The gimlet is like a Tom Collins, but without the insane story or carbonated water. The original recipe for a gimlet called for “gin and a spot of lime.” And in 1930’s The Savoy Cocktail Book, the same book in which the greyhound made its debut, the standardized recipe calls for equal parts (see what is 1 part) gin and Rose’s Lime Juice. Today, we prefer our drinks a little stiffer. So the recipe has grown more alcoholic with time. Now it’s two parts gin to one part Rose’s lime. A combination that keeps it light, refreshing, but not too sweet. One of the best summer cocktail recipes available, if you ask us.
The gimlet is a product of circumstance versus creativity, though honed and perfected with time. Its origins are at sea, when limes were mandatory rations for British sailors to battle scurvy. Gin was the drink of choice for many British sailors of the time. It was also a natural complement to the limes they were required to eat. “You must eat this lime” is a phrase sadly lost to this part of history. The gin and lime juice made each other more palatable and countless seamen avoided vitamin deficiency. Gin is also rumored to be one of the aphrodisiac drinks.
As for the name, it’s from one of two places. It could get its name from a small tool used to tap barrels of liquor on ships. It could also get its name after a British naval officer named Sir Thomas Gimlette who was an enthusiastic adopter of the gin-lime combination.
- 2 ounces gin
- 1 ounce Rose’s lime juice (use .5 ounces fresh lime juice and .5 ounces simple syrup if you’ve got no Rose’s)
- Lime wedge
- Add the gin, Rose’s, and ice in a shaker and shake
- Strain into a chilled cocktail glass
- Garnish with a lime wedge
Summer Whiskey Cocktails
The old pal is in the Negroni and boulevardier cocktail family. Instead of sweet vermouth, the old pal uses dry vermouth. And where a Negroni has gin and a boulevardier bourbon, the old pal has the spicier rye whiskey. A lot of bartenders today make boulevardiers with rye instead of bourbon because it creates a fuller flavor profile with the Campari. Well, that’s what the old pal does in a way. Just with a different kind of vermouth.
The recipe comes to us from the great year of 1927, with the publication of Barflies and Cocktails. Another peculiarity it shares with the boulevardier is that it’s named after an American who lived in Paris. In this case William “Sparrow” Robinson, who was a newspaper editor for The New York Herald. Harry MacElhone, a bar owner who had a hand in the creation of the boulevardier, is credited with the creation of the old pal.
The combination of sweet vermouth and Campari is too sweet for a raw, summer cocktail. By using dry vermouth, the old pal immediately becomes one of the most refreshing summer cocktails around. It's an even more refreshing version of the common three-ingredient formula of base liquor + Campari + vermouth. The complexity and bitterness of Campari shines a light on the slow-burning spice of rye whiskey but disarms it. The entire mixture is perfect for warm, summer sipping. This here is one of the best summer whiskey cocktails and one of the best summer cocktails in general.
Old Pal Ingredients
- 1 ounce rye whiskey
- 1 ounce Campari
- 1 ounce dry vermouth
- Lemon peel
Old Pal Recipe
- Add all ingredients in a shaker with ice and mix
- Strain into a cocktail grass
- Garnish with a lemon peel
The whiskey sour is the summer whiskey cocktail. It’s also the single best easy summer bourbon cocktail. The great state of Wisconsin has the honor of being the first location this classic summer cocktail was mentioned in print—back in 1870. Thank you, Waukesha Plain Dealer.
“Sours” are a family of drinks and more accurately thought of as a principle of mixology. They're one of the oldest approaches to making drinks. It’s a simple, well-worn formula: base types of alcohol + sour mixer + sweetener. The gimlet above is basically a sour because Rose’s Lime isn’t a lime juice, but a sweetened lime cordial.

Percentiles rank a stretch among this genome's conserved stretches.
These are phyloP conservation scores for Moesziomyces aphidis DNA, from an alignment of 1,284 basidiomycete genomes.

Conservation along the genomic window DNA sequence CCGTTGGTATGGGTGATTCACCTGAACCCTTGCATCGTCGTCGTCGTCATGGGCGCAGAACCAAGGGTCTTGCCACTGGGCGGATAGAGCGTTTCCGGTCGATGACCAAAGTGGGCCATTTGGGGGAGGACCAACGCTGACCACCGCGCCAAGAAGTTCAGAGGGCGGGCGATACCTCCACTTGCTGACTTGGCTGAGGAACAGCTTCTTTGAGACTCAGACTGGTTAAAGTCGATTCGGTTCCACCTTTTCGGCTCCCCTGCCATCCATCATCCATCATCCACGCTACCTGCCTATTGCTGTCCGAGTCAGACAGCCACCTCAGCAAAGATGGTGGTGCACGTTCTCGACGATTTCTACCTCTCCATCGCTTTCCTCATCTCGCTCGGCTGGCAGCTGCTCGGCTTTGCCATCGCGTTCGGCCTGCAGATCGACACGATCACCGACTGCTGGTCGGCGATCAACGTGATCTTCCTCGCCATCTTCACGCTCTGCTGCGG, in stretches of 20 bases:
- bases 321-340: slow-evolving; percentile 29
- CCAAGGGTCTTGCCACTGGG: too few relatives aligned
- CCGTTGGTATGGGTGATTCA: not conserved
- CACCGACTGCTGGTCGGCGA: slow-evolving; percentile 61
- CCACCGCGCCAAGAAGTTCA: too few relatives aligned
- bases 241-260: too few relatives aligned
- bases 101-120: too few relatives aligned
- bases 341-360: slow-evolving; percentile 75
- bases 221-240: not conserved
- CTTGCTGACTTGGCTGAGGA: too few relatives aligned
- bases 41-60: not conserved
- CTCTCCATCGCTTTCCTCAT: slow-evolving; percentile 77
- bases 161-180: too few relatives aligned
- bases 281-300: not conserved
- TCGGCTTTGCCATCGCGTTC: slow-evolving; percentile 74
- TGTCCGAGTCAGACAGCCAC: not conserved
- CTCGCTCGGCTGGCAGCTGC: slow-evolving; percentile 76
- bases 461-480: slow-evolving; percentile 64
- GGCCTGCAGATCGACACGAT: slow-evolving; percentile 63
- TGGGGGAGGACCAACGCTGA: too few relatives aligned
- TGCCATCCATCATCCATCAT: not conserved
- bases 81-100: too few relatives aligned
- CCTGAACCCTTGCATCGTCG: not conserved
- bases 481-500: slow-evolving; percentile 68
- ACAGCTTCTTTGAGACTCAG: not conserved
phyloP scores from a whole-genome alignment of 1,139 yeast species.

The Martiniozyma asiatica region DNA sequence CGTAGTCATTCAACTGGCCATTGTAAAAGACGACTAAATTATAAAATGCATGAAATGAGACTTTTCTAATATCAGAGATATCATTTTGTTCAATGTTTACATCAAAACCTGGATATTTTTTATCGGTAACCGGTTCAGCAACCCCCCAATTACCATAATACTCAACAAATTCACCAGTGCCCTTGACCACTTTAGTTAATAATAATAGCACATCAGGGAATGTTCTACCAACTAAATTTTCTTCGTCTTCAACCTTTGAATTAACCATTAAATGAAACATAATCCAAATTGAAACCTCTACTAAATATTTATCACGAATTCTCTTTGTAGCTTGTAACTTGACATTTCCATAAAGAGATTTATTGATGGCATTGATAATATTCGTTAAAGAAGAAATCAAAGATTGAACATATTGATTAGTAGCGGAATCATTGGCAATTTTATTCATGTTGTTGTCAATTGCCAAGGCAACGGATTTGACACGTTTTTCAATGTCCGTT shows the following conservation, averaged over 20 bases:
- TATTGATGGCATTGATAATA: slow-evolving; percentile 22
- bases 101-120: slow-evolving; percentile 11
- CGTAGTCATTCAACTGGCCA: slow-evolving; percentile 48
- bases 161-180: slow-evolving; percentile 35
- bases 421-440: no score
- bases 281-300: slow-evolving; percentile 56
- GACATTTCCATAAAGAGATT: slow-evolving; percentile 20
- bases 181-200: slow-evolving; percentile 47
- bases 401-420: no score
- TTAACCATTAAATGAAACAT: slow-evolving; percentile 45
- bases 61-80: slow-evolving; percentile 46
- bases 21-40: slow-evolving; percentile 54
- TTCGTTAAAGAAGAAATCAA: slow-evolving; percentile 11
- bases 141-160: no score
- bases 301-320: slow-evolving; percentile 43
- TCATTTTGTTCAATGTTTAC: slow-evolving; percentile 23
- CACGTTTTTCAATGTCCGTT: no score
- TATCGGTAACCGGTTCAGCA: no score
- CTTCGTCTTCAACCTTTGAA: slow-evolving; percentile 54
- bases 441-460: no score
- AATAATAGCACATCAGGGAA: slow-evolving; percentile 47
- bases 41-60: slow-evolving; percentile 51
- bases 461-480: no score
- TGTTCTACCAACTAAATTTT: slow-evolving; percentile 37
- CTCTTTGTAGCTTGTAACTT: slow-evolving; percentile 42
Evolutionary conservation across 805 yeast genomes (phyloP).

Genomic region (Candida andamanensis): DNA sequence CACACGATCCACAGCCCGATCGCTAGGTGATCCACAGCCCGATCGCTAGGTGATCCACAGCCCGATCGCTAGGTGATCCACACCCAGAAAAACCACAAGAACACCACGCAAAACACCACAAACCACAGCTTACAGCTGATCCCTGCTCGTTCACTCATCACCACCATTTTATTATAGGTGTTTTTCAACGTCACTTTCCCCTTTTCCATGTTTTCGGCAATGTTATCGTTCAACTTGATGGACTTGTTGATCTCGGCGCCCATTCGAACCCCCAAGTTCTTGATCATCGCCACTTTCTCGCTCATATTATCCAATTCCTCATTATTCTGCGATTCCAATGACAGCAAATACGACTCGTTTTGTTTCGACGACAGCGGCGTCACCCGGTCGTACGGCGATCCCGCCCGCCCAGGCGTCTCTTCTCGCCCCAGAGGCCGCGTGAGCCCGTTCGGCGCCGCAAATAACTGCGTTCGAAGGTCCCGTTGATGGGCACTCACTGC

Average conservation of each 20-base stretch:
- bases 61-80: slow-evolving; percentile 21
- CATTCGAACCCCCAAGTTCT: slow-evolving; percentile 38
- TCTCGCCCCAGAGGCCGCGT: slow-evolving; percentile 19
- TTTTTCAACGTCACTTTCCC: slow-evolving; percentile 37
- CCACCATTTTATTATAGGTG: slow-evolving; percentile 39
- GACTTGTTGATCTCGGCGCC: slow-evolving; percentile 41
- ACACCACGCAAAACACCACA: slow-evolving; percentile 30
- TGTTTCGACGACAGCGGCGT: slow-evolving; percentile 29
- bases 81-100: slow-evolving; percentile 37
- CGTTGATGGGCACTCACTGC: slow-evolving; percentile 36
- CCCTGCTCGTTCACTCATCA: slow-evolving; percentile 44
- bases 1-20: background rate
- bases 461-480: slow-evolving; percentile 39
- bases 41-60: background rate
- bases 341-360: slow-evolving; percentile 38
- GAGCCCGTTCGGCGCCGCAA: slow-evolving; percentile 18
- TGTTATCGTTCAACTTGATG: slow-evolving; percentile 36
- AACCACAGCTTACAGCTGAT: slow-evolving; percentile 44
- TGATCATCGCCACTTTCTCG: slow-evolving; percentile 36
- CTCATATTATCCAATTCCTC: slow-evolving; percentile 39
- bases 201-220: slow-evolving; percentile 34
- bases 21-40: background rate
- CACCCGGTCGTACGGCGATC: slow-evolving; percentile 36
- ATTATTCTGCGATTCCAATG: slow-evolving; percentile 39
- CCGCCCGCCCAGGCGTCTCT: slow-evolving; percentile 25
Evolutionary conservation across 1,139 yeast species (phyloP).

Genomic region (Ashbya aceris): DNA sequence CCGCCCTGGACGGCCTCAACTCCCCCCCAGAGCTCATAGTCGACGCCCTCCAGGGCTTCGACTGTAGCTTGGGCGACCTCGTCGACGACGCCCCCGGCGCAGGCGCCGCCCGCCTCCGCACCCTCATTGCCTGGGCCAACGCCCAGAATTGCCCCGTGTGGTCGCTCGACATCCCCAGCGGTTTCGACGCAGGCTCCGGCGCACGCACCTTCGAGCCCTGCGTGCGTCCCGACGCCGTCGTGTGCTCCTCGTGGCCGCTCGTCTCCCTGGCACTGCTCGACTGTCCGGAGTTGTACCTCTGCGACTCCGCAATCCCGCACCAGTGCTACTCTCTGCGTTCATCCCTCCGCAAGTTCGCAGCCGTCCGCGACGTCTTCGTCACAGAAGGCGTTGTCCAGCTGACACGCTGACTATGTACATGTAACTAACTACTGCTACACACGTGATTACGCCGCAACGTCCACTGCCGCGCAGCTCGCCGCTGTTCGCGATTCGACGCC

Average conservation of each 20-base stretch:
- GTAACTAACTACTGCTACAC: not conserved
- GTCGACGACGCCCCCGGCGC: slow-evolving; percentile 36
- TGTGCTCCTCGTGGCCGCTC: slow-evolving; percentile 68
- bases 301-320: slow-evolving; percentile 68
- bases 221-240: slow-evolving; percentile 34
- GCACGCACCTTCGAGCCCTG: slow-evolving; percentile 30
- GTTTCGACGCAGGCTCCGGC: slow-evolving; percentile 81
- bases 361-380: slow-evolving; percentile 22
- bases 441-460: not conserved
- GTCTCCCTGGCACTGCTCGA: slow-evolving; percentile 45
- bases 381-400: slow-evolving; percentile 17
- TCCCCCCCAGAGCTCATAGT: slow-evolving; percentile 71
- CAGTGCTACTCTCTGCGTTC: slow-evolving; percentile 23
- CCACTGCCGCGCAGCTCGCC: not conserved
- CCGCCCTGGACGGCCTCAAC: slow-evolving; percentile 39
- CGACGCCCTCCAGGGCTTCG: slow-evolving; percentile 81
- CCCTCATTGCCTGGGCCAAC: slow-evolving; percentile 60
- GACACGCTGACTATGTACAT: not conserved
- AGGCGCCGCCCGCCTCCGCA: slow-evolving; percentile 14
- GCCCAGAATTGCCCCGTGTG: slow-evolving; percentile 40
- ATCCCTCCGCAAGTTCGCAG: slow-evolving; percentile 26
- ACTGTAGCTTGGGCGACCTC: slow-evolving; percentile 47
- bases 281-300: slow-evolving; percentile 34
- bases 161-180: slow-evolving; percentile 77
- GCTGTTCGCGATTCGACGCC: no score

Like the gimlet, the sour has its roots in the mandatory presence of lemons and limes on maritime vessels. Because of this, they’re some of the earliest cocktails on record.
Any drink that successfully combines sweet, sour, and liquor is going to be a popular summer cocktail. The key is finding easy summer cocktail recipes. Summer cocktail recipes you already have the ingredients for and take your bartenders under a minute to make. Well, that’s the whiskey sour, the undisputed champion of easy summer cocktails.
The whiskey sour’s cherry garnish is a great representation of the drink itself: sweet and fun. The sugar acts as a bridge between the sweetness of the bourbon and the fresh lemon juice. The result is subtly sweet, very drinkable, and a joy to behold. Tip one back on a warm summer sunset and feel yourself melt into the sweet dusk breeze.
Whiskey Sour Ingredients
- 2 ounces bourbon
- .75 ounces lemon juice
- .75 ounces simple syrup
- Orange wheel
Whiskey Sour Recipe
- Combine bourbon, lemon juice, and simple syrup in a shaker filled with ice and shake
- Strain into a rocks glass filled with ice
- Garnish with an orange wheel and cherry
Summer Rum Cocktails
The daiquiri is a family of cocktails and holds an esteemed position in the cocktail pantheon. It's one of the “six basic drinks” in The Fine Art of Mixing Drinks, an epic and influential 1948 cocktail book. The name is from a Cuban iron mine where an American mining engineer named Jennings Cox was stationed in Cuba in the 1890s. It's an ideal drink for learning how to make a cocktail with rum.
The drink found its way to the NYC bar scene in the early 1900s and stayed under the radar until the 1940s. Rum was much easier to come by during WWII than whiskey and vodka. FDR’s “Good Neighbor” policy increased trade incentives between the U.S. and Latin America.
There tend to be two daiquiris in the public imagination, though. One is the simple combination of rum, citrus, and sugar that serves as the foundation for many other drinks. And has its origins in the maritime battle against scurvy. The other is the slightly more flamboyant frozen daiquiri. Which is a daiquiri but blended with crushed ice to create a slushy.
Uttering the word “daiquiri” to a bartender should get you the first, simple summer rum cocktail. Embrace its simplicity and history. Enjoy its light jade color and humble sweet-and-sour refreshment. It’s one of the easiest, best summer cocktails you’ll find. And it’s a classic summer cocktail to boot.